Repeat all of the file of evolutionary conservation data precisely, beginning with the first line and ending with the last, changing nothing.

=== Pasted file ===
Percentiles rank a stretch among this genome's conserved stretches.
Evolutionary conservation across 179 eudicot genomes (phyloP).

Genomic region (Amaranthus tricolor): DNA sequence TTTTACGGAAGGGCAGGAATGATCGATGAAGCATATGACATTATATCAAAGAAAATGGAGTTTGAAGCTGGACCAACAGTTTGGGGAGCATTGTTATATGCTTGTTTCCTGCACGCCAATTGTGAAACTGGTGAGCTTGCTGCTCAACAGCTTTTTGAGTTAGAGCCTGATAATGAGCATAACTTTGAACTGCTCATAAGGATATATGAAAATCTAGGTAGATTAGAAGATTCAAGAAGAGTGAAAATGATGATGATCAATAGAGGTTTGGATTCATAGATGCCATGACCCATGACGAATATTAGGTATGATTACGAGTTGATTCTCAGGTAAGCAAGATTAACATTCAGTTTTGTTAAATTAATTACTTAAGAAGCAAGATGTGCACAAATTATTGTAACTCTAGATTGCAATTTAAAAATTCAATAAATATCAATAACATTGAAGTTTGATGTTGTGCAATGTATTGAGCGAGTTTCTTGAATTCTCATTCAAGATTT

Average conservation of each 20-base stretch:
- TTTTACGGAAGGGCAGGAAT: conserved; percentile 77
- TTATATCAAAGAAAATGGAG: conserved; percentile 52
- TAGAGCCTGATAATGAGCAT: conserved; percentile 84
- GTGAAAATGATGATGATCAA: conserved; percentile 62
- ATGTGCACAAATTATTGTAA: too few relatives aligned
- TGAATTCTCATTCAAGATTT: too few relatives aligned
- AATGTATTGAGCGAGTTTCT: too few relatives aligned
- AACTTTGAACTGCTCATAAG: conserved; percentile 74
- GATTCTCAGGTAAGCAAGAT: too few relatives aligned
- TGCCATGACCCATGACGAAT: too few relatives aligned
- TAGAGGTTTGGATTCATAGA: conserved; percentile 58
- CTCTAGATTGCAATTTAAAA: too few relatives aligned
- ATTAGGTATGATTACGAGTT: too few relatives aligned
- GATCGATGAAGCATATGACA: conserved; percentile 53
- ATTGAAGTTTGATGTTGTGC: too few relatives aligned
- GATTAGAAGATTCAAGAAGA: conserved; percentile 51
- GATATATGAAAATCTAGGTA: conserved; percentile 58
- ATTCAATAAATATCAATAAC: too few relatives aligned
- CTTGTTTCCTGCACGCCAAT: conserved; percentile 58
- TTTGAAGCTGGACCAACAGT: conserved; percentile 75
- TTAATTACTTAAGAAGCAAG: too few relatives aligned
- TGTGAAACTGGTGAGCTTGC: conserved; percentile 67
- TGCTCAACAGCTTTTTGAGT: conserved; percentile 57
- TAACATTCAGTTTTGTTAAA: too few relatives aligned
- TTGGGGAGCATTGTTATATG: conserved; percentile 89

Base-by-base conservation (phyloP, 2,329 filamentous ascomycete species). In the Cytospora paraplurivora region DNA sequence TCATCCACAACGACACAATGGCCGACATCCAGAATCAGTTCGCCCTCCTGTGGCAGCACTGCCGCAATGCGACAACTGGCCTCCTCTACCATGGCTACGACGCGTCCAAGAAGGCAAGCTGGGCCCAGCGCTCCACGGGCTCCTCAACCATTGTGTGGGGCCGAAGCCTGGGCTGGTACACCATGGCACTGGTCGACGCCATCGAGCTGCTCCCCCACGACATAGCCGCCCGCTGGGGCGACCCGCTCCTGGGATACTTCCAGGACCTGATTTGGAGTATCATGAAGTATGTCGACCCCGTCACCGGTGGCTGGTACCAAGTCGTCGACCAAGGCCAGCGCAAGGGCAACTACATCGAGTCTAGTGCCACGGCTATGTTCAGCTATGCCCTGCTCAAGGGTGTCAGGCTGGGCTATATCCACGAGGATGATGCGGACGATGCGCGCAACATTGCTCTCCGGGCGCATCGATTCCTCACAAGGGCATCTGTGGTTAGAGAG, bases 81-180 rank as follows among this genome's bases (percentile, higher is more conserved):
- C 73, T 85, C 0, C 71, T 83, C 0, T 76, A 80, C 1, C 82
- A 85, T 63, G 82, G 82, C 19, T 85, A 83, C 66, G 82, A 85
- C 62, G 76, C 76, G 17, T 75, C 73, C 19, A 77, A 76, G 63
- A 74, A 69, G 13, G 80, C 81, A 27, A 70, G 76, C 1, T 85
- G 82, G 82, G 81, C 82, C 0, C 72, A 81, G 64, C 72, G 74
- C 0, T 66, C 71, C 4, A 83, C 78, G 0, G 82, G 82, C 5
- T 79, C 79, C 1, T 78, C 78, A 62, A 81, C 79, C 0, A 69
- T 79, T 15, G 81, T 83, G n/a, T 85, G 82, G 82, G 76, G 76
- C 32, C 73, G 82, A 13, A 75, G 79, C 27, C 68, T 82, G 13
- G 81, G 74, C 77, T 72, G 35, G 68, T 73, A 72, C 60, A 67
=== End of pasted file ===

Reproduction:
Percentiles rank a stretch among this genome's conserved stretches.
Evolutionary conservation across 179 eudicot genomes (phyloP).

Genomic region (Amaranthus tricolor): DNA sequence TTTTACGGAAGGGCAGGAATGATCGATGAAGCATATGACATTATATCAAAGAAAATGGAGTTTGAAGCTGGACCAACAGTTTGGGGAGCATTGTTATATGCTTGTTTCCTGCACGCCAATTGTGAAACTGGTGAGCTTGCTGCTCAACAGCTTTTTGAGTTAGAGCCTGATAATGAGCATAACTTTGAACTGCTCATAAGGATATATGAAAATCTAGGTAGATTAGAAGATTCAAGAAGAGTGAAAATGATGATGATCAATAGAGGTTTGGATTCATAGATGCCATGACCCATGACGAATATTAGGTATGATTACGAGTTGATTCTCAGGTAAGCAAGATTAACATTCAGTTTTGTTAAATTAATTACTTAAGAAGCAAGATGTGCACAAATTATTGTAACTCTAGATTGCAATTTAAAAATTCAATAAATATCAATAACATTGAAGTTTGATGTTGTGCAATGTATTGAGCGAGTTTCTTGAATTCTCATTCAAGATTT

Average conservation of each 20-base stretch:
- TTTTACGGAAGGGCAGGAAT: conserved; percentile 77
- TTATATCAAAGAAAATGGAG: conserved; percentile 52
- TAGAGCCTGATAATGAGCAT: conserved; percentile 84
- GTGAAAATGATGATGATCAA: conserved; percentile 62
- ATGTGCACAAATTATTGTAA: too few relatives aligned
- TGAATTCTCATTCAAGATTT: too few relatives aligned
- AATGTATTGAGCGAGTTTCT: too few relatives aligned
- AACTTTGAACTGCTCATAAG: conserved; percentile 74
- GATTCTCAGGTAAGCAAGAT: too few relatives aligned
- TGCCATGACCCATGACGAAT: too few relatives aligned
- TAGAGGTTTGGATTCATAGA: conserved; percentile 58
- CTCTAGATTGCAATTTAAAA: too few relatives aligned
- ATTAGGTATGATTACGAGTT: too few relatives aligned
- GATCGATGAAGCATATGACA: conserved; percentile 53
- ATTGAAGTTTGATGTTGTGC: too few relatives aligned
- GATTAGAAGATTCAAGAAGA: conserved; percentile 51
- GATATATGAAAATCTAGGTA: conserved; percentile 58
- ATTCAATAAATATCAATAAC: too few relatives aligned
- CTTGTTTCCTGCACGCCAAT: conserved; percentile 58
- TTTGAAGCTGGACCAACAGT: conserved; percentile 75
- TTAATTACTTAAGAAGCAAG: too few relatives aligned
- TGTGAAACTGGTGAGCTTGC: conserved; percentile 67
- TGCTCAACAGCTTTTTGAGT: conserved; percentile 57
- TAACATTCAGTTTTGTTAAA: too few relatives aligned
- TTGGGGAGCATTGTTATATG: conserved; percentile 89

Base-by-base conservation (phyloP, 2,329 filamentous ascomycete species). In the Cytospora paraplurivora region DNA sequence TCATCCACAACGACACAATGGCCGACATCCAGAATCAGTTCGCCCTCCTGTGGCAGCACTGCCGCAATGCGACAACTGGCCTCCTCTACCATGGCTACGACGCGTCCAAGAAGGCAAGCTGGGCCCAGCGCTCCACGGGCTCCTCAACCATTGTGTGGGGCCGAAGCCTGGGCTGGTACACCATGGCACTGGTCGACGCCATCGAGCTGCTCCCCCACGACATAGCCGCCCGCTGGGGCGACCCGCTCCTGGGATACTTCCAGGACCTGATTTGGAGTATCATGAAGTATGTCGACCCCGTCACCGGTGGCTGGTACCAAGTCGTCGACCAAGGCCAGCGCAAGGGCAACTACATCGAGTCTAGTGCCACGGCTATGTTCAGCTATGCCCTGCTCAAGGGTGTCAGGCTGGGCTATATCCACGAGGATGATGCGGACGATGCGCGCAACATTGCTCTCCGGGCGCATCGATTCCTCACAAGGGCATCTGTGGTTAGAGAG, bases 81-180 rank as follows among this genome's bases (percentile, higher is more conserved):
- C 73, T 85, C 0, C 71, T 83, C 0, T 76, A 80, C 1, C 82
- A 85, T 63, G 82, G 82, C 19, T 85, A 83, C 66, G 82, A 85
- C 62, G 76, C 76, G 17, T 75, C 73, C 19, A 77, A 76, G 63
- A 74, A 69, G 13, G 80, C 81, A 27, A 70, G 76, C 1, T 85
- G 82, G 82, G 81, C 82, C 0, C 72, A 81, G 64, C 72, G 74
- C 0, T 66, C 71, C 4, A 83, C 78, G 0, G 82, G 82, C 5
- T 79, C 79, C 1, T 78, C 78, A 62, A 81, C 79, C 0, A 69
- T 79, T 15, G 81, T 83, G n/a, T 85, G 82, G 82, G 76, G 76
- C 32, C 73, G 82, A 13, A 75, G 79, C 27, C 68, T 82, G 13
- G 81, G 74, C 77, T 72, G 35, G 68, T 73, A 72, C 60, A 67